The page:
Growing Digital Industry in Atlantic Canada

I have to admit. I’m hooked on Halifax. I migrated to Canada from Poland and led most of my professional life in Toronto. Moving to Halifax was hard but if ever I could love a place, it would be Halifax. The ocean, the endless lakes and trees, the perfect mix of small town community with many benefits of a modern city, and of course kind carrying people… what a combination.
Yet when I started working here I saw a number of challenges. I saw talented people leaving the region to get experience elsewhere. I saw many companies desperate to understand how to use digital and social media within this unique province and city. I saw a commited community of people genuinely volunteering their precious time to improve the local digital industry but many struggling to be profitable.
I humbly submit to you there are three key components that will drive the successful growth of the digital industry in Atlantic Canada:
1. Education
The foundation of growth is education, especially in an industry so connected to technology. If you consider it takes an average of 4 post-high school education to learn a digital skillset, that technology is often already outdated by the time the student graduates. In no other industry is academia as challanged to keep their curriculum current. In no other industry is academia challanged with high curriculum delivery costs and limited funding. Yet the local industry so desperately needs great talent to deliver digital solutions. We all know too well that finding skilled staff is one of the biggest local challanges.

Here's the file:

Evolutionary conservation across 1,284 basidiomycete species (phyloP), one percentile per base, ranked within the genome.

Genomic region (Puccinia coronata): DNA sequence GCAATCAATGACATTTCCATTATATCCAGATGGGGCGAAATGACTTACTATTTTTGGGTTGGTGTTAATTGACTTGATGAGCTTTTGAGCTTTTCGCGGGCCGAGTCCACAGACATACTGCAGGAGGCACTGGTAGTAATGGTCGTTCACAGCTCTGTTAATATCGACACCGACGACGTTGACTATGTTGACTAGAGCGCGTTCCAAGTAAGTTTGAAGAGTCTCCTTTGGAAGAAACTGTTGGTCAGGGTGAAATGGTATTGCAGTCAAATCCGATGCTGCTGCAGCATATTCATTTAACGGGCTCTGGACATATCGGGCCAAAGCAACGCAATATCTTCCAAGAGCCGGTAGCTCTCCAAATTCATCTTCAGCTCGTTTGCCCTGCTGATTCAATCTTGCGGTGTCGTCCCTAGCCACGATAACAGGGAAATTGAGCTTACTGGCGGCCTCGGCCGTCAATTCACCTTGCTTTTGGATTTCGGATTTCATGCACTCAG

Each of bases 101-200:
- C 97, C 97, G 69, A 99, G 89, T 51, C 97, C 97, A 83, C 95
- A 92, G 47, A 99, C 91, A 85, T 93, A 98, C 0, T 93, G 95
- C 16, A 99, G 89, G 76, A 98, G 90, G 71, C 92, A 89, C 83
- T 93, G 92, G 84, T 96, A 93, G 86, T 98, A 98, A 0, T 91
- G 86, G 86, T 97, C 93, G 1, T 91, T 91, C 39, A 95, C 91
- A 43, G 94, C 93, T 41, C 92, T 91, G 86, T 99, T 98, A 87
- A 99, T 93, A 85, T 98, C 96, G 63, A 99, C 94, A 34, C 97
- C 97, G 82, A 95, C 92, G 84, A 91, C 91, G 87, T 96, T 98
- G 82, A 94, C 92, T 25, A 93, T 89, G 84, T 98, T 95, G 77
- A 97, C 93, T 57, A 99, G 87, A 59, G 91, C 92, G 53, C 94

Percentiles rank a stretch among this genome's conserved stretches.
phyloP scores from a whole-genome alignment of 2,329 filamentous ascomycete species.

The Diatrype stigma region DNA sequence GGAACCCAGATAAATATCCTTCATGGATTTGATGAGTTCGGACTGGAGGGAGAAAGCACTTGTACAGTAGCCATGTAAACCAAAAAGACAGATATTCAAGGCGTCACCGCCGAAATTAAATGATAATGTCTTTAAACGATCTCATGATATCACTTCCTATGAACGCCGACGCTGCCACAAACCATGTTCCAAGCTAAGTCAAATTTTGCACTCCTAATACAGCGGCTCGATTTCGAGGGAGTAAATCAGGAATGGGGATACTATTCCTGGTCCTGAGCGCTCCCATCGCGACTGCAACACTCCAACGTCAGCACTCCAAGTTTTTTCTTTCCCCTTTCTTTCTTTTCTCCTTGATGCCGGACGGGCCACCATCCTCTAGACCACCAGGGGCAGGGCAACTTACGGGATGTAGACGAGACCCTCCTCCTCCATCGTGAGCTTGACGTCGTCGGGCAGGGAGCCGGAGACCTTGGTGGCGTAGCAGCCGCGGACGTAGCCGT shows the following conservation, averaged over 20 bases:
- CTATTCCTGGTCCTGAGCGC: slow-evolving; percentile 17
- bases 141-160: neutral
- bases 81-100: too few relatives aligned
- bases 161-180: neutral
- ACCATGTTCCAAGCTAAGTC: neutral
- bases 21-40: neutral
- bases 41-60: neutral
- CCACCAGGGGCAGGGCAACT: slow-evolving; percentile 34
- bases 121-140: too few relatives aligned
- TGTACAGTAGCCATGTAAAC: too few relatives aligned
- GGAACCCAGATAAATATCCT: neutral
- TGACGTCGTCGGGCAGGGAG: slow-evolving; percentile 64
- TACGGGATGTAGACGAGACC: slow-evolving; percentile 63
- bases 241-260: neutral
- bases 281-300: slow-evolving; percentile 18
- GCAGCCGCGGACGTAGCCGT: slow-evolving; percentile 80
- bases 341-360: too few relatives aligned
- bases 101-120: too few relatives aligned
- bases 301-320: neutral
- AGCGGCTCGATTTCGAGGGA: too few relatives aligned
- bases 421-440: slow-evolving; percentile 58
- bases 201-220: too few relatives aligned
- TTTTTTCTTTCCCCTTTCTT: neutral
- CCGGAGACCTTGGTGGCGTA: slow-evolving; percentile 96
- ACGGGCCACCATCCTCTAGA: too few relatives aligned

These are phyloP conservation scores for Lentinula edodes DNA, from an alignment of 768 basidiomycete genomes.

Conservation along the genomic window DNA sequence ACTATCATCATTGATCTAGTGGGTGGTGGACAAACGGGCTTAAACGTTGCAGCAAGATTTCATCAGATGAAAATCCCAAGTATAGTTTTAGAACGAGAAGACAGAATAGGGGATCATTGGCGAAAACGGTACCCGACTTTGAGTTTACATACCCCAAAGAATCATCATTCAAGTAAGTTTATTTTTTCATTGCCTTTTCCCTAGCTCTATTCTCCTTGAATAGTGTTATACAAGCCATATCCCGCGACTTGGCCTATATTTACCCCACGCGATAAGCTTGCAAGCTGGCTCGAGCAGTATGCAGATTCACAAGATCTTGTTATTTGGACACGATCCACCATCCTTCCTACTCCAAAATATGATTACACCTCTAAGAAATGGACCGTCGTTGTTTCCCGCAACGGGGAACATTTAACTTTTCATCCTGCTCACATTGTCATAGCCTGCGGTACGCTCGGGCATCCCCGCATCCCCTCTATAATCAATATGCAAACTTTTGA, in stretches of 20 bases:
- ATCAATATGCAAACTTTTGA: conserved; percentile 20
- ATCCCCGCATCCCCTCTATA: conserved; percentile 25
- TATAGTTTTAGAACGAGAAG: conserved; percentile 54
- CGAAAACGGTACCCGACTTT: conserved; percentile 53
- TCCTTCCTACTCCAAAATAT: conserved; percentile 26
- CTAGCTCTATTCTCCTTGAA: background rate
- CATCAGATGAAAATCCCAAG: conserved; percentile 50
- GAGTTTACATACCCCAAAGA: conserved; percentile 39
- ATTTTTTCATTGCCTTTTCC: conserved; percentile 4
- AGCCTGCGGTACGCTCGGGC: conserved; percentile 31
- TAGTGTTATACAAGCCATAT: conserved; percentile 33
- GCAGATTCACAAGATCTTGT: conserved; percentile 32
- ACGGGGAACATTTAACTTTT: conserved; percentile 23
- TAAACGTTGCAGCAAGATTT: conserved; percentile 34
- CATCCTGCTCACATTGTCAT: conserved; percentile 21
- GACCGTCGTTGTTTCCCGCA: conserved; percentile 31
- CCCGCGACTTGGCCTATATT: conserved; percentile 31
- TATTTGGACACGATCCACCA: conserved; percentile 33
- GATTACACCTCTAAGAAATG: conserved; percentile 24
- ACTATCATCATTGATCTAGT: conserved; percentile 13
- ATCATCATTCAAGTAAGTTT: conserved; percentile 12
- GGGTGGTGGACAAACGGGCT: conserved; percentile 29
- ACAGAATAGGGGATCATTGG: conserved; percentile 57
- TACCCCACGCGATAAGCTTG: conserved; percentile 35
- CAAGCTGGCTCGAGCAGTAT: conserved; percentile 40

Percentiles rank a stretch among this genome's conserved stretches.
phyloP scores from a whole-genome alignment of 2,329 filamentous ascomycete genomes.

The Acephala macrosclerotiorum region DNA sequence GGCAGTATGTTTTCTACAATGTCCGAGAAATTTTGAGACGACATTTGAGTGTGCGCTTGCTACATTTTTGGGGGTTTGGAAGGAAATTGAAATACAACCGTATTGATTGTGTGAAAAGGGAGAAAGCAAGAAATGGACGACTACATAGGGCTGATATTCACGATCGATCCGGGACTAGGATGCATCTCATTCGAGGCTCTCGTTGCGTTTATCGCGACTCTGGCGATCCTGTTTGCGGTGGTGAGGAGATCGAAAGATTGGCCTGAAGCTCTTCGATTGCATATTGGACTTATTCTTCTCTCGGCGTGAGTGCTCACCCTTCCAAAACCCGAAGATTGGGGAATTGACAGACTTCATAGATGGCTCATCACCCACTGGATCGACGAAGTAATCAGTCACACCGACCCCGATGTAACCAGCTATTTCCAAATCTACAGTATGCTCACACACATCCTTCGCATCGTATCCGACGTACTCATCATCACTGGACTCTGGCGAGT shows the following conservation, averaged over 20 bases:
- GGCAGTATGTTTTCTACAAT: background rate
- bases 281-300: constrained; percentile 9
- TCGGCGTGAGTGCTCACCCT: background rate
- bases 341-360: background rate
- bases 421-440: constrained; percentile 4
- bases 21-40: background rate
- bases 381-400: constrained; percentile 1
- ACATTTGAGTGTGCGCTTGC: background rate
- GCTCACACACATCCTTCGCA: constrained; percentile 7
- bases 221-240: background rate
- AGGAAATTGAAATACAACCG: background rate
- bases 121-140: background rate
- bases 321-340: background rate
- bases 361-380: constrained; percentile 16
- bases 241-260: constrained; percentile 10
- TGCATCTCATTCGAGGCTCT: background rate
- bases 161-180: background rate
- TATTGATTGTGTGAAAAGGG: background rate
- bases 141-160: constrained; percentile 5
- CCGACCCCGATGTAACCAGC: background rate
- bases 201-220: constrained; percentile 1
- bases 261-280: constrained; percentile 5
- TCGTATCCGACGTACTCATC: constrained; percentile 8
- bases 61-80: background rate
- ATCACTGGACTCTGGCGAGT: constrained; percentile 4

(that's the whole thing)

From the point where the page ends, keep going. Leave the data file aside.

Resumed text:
2. Business
The second key component is a strong business sector investing in this industry. Nova Scotia is built on small business. It’s the part of our culture that drives us outside of our comfort zone. We don’t always enjoy to embrace new things. Many times it is smart businesses that take the risk of doing things differently. More than ever we need key businesses to invest in digital solutions despite their higher risks, unique challenges, and unexpected costs.
3. Innovation
The last and the most difficult component is innovation. Ideas have no boundries, no roads, and no standard working hours. Yet innovation is what elevates ordinary things into extraordinary ones. It is the proof we can compete on a national and even global level. It is what we need now more than ever to bring the talent and the business to Atlantic Canada. There are thousands of stories of local business hiding somewhere in the corners of Halifax and other Atlantic cities that through their innovation are a global player. Now we have to do the same for the digital industry.

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